taking a (pharmaceutical) chance.

17Jun19

One and a half years ago, I started taking Ocrevus (ocrelizumab) to control my MS, which had breakthrough activity on my previous drug, Plegridy. Keep in mind that these are drugs that slow disease progress; there is no cure or known cause for our disease. But even in my seven years of illness, we’ve come a long way; I have hope!

Ocrevus is an infusion I get in a clinic/hospital every 6 months. It initially killed off all of my B cells, and the follow-ups are just like “booster shots” to make sure any re-proliferating B cells are also destroyed. If you aren’t a physiologist, these are the cells that make antibodies against foreign invaders when we get sick. So, I technically have no antibody-making capability… (yet, my bloodwork always shows some antibodies; there must be some redundancy in the immune system, which is good!)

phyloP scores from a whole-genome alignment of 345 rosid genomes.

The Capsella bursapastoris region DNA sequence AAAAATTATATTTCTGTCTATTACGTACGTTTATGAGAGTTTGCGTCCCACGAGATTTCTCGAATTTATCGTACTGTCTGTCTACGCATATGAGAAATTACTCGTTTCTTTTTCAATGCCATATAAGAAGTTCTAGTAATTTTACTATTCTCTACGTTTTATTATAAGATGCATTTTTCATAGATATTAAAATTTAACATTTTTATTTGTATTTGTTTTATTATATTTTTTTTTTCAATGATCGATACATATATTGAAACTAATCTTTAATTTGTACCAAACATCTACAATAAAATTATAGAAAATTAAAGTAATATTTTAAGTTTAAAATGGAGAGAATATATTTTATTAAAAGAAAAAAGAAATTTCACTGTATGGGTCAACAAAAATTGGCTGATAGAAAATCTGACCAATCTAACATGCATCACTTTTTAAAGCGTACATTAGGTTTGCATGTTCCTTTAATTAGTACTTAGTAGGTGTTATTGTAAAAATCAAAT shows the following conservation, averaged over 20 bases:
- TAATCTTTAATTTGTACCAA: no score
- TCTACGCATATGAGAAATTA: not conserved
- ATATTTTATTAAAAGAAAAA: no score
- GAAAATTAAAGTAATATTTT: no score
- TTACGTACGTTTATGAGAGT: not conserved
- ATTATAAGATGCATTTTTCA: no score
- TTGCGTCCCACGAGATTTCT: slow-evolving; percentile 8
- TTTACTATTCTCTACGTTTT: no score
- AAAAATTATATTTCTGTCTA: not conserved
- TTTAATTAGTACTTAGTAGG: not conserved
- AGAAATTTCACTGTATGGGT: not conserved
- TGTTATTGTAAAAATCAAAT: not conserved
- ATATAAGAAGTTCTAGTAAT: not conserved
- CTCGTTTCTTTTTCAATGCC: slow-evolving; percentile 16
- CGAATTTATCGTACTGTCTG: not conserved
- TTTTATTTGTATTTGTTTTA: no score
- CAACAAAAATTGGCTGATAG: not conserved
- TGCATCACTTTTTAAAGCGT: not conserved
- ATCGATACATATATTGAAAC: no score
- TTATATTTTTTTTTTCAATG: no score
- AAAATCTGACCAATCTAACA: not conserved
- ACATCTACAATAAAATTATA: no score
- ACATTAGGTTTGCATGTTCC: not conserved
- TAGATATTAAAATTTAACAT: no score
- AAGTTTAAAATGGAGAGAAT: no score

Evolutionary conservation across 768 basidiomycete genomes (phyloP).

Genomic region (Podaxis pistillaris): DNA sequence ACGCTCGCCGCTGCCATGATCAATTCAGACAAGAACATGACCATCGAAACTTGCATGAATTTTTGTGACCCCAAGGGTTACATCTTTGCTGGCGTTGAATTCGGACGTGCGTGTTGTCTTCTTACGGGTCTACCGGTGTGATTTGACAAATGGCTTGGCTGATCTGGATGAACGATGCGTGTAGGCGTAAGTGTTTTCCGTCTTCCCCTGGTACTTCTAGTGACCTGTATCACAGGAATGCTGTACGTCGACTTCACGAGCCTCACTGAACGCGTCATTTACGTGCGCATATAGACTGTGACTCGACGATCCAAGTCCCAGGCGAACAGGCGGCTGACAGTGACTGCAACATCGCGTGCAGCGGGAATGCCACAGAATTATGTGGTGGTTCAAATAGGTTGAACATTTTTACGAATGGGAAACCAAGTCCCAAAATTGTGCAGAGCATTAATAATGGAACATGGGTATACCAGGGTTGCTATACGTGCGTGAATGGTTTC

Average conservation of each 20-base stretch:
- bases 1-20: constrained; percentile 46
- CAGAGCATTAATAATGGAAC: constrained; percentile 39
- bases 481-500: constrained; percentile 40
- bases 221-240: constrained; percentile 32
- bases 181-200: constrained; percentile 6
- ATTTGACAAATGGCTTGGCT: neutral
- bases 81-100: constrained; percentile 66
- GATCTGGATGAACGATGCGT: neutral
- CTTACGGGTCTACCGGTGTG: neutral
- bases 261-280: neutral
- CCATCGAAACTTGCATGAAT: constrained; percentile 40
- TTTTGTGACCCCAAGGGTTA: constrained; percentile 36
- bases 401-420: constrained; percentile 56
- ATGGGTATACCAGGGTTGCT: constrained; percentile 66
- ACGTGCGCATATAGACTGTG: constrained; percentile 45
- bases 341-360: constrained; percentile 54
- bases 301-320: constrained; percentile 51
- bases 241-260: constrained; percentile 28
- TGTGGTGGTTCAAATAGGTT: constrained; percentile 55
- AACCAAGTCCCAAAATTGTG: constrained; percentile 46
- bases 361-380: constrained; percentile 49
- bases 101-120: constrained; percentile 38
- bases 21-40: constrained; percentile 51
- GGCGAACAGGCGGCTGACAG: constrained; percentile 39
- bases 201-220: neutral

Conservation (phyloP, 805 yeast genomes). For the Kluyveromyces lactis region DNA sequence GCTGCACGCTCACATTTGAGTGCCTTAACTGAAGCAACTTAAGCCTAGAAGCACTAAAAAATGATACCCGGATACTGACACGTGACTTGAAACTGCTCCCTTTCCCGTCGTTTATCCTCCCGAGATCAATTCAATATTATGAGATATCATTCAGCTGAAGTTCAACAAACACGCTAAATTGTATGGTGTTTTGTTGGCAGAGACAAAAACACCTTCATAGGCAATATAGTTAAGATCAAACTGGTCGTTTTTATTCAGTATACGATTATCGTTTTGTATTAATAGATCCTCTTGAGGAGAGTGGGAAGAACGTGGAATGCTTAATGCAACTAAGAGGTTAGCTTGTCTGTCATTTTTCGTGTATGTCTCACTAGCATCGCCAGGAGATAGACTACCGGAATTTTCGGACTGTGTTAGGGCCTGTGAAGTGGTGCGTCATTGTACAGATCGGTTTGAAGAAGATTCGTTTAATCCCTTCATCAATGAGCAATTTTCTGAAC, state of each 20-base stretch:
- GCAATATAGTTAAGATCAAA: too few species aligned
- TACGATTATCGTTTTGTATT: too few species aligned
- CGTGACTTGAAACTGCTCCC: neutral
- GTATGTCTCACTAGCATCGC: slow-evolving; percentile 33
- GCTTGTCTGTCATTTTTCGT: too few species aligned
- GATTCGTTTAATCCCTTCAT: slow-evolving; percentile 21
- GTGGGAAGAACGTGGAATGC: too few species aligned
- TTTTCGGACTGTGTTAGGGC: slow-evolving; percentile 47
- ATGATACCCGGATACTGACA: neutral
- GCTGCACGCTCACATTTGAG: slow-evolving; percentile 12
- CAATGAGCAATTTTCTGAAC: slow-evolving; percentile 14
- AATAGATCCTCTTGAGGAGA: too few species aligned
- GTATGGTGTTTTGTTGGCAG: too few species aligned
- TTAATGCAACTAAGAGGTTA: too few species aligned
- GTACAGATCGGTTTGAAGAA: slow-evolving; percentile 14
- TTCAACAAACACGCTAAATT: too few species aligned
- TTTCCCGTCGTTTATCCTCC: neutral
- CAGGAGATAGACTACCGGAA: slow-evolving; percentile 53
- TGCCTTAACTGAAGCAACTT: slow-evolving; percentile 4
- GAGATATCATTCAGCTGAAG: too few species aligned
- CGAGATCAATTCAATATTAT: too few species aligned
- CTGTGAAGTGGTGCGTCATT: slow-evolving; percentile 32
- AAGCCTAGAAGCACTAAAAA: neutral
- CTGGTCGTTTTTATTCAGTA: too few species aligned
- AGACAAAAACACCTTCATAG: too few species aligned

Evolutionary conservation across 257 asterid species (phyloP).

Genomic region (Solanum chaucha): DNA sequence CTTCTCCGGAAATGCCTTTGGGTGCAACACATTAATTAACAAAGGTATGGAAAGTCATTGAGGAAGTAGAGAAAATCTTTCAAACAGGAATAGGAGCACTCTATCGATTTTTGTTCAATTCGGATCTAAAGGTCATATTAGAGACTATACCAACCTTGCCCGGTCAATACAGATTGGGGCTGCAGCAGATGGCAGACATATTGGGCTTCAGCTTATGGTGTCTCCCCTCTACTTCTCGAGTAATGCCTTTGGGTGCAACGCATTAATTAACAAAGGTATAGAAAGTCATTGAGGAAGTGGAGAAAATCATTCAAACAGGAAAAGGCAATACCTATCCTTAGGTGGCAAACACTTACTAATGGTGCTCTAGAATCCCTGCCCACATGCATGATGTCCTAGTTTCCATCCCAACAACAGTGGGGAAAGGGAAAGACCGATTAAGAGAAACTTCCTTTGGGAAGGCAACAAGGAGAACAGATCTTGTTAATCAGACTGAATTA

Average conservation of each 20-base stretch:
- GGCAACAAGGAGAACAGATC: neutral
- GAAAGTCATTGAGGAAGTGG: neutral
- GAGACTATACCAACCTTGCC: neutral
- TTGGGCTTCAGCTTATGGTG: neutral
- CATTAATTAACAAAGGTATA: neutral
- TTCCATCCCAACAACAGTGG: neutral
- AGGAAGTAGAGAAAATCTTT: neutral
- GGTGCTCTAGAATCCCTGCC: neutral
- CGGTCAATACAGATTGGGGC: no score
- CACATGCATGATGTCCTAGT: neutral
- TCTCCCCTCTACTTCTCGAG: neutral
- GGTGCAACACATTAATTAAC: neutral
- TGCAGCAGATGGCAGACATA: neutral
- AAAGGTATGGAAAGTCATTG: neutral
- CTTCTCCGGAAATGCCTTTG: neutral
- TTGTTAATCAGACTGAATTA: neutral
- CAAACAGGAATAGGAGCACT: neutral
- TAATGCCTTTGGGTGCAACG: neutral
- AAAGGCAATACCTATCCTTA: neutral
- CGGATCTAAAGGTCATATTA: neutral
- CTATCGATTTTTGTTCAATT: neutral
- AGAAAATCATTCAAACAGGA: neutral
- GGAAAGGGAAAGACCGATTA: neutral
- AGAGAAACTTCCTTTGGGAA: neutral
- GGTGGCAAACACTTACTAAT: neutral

Ocrevus was found to be highly effective at preventing MS relapses beyond the 1-year point (after first dose), hence its appeal, despite reduced immune system. However, I’m doing something that I’d otherwise never do: I’m taking a drug that hasn’t been around for that long. Sure, it went through years of clinical trials; but I’d love to see 10-year or 20-year data (I studied too much of this stuff in graduate school…)

But, when you have an aggressive form of a possibly-debilitating disease, you take calculated risks. And Ocrevus is one of mine.

So far, so good…



One Response to “taking a (pharmaceutical) chance.”

  1. 1 Steve Yool

    Brava Brooke, on staying positive! ❤


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